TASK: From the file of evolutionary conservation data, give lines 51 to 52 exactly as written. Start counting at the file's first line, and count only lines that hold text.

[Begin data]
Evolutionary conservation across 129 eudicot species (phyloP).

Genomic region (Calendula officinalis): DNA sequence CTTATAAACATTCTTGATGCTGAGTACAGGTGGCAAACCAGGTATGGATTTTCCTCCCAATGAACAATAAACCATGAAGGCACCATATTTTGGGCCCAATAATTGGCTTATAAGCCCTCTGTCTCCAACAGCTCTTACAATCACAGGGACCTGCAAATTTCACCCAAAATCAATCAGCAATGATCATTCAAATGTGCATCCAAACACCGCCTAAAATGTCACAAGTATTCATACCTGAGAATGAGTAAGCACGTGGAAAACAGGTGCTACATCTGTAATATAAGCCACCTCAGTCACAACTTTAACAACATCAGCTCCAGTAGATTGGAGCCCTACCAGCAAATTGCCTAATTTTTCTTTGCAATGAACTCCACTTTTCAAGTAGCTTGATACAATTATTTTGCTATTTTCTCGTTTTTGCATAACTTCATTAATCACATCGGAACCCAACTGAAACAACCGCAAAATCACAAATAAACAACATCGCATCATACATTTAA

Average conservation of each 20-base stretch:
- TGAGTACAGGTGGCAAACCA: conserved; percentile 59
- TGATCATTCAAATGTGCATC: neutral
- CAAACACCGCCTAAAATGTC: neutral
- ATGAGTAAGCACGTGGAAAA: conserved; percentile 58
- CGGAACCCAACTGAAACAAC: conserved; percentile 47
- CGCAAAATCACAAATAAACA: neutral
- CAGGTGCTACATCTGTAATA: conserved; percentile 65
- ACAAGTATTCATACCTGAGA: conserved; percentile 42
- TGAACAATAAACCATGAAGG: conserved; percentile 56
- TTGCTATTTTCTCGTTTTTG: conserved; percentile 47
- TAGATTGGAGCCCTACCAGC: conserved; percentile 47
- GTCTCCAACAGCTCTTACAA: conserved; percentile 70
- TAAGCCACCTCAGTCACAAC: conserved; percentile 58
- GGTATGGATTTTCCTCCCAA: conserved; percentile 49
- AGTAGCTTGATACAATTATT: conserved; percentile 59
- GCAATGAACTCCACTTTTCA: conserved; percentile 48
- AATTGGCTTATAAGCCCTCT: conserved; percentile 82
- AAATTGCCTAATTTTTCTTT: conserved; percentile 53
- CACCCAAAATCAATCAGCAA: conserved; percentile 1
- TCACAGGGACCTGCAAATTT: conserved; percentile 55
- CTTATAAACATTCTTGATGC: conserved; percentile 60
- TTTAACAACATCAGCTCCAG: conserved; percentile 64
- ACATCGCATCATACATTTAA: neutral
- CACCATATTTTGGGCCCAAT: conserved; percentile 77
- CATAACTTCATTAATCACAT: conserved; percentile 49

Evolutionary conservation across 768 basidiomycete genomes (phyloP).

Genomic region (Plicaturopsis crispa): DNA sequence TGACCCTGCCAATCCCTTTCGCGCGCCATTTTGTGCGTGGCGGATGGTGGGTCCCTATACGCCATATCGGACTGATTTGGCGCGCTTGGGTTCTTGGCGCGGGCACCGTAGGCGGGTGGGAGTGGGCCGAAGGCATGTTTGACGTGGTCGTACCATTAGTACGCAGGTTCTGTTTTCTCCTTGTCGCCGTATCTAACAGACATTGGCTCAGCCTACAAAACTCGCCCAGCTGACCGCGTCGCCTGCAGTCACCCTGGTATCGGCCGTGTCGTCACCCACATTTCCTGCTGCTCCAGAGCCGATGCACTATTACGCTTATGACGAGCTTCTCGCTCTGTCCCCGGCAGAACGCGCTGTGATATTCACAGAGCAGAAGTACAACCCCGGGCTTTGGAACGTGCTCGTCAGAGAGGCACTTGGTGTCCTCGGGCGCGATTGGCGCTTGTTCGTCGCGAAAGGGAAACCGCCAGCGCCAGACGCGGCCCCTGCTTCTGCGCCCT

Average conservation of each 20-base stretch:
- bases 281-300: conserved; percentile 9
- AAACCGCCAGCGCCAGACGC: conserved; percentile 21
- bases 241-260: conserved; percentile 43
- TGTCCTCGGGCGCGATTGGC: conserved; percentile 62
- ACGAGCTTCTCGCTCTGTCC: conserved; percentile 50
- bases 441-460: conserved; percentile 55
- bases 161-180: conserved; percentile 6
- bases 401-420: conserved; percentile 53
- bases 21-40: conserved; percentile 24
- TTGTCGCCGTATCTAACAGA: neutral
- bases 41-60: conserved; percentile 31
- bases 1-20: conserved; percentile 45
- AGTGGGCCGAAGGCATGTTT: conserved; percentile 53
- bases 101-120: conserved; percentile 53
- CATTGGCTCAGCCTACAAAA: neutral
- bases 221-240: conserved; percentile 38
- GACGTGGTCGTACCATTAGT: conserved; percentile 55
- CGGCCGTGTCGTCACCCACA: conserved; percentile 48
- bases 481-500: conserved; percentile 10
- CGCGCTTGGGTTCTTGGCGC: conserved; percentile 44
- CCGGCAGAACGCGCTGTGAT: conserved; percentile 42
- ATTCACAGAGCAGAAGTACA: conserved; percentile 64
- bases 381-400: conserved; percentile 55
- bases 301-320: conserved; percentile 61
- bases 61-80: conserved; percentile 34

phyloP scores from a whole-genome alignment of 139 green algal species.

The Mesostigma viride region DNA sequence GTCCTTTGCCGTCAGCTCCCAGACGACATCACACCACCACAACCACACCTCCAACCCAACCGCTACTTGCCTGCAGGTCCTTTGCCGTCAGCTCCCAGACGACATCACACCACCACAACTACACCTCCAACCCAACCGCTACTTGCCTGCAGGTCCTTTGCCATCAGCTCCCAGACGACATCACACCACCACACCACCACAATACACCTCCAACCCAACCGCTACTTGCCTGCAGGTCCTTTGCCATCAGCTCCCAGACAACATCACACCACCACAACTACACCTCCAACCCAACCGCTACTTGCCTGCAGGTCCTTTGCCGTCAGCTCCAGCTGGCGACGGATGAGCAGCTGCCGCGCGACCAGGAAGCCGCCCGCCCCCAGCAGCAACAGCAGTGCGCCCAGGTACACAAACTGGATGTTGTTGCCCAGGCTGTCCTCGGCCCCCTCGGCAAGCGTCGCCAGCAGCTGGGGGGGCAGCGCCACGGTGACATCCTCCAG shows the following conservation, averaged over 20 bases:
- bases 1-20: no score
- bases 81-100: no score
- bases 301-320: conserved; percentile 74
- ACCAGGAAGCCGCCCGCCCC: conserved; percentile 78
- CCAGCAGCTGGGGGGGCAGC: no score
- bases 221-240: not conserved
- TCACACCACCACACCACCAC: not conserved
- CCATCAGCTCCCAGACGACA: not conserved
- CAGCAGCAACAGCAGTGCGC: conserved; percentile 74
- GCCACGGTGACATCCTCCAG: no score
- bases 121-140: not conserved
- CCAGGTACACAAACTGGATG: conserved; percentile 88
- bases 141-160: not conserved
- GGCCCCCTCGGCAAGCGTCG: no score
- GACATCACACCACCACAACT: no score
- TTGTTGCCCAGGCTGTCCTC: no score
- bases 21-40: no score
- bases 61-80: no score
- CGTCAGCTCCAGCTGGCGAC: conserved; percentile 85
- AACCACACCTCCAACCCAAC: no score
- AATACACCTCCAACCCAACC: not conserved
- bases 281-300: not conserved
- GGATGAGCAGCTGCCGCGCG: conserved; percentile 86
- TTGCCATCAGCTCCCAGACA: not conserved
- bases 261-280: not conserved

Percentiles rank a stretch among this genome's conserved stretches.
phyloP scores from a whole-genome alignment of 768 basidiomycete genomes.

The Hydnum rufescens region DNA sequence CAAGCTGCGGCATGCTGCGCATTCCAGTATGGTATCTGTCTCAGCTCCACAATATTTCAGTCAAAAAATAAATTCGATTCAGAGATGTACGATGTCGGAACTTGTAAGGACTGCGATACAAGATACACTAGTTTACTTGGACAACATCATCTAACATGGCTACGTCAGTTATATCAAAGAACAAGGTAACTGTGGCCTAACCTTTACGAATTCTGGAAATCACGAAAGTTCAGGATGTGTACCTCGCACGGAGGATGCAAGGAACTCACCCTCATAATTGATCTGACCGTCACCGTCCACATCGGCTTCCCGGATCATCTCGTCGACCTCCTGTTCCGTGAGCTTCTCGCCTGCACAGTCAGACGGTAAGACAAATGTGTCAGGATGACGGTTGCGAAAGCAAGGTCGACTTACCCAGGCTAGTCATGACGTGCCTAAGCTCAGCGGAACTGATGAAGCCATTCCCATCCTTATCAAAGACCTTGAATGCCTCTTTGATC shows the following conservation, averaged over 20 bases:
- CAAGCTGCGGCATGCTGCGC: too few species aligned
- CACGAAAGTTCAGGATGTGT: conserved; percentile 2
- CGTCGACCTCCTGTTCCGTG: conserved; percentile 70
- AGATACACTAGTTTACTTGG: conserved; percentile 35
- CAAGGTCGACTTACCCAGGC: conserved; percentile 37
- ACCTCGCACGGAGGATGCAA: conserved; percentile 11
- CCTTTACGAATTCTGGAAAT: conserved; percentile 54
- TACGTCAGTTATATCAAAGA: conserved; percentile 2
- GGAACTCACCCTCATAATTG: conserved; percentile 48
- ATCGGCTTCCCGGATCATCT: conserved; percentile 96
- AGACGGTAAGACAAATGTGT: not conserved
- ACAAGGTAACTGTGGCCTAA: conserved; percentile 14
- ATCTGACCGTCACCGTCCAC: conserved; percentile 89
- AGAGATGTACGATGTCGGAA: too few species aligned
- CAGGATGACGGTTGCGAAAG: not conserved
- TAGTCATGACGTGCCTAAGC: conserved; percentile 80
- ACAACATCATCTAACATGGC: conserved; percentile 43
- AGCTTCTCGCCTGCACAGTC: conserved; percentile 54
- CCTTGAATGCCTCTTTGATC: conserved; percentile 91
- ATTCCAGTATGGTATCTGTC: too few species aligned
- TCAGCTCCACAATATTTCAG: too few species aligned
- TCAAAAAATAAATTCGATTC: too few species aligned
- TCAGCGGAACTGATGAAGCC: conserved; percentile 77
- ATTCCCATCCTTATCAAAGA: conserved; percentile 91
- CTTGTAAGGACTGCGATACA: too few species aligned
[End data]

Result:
- CGCGCTTGGGTTCTTGGCGC: conserved; percentile 44
- CCGGCAGAACGCGCTGTGAT: conserved; percentile 42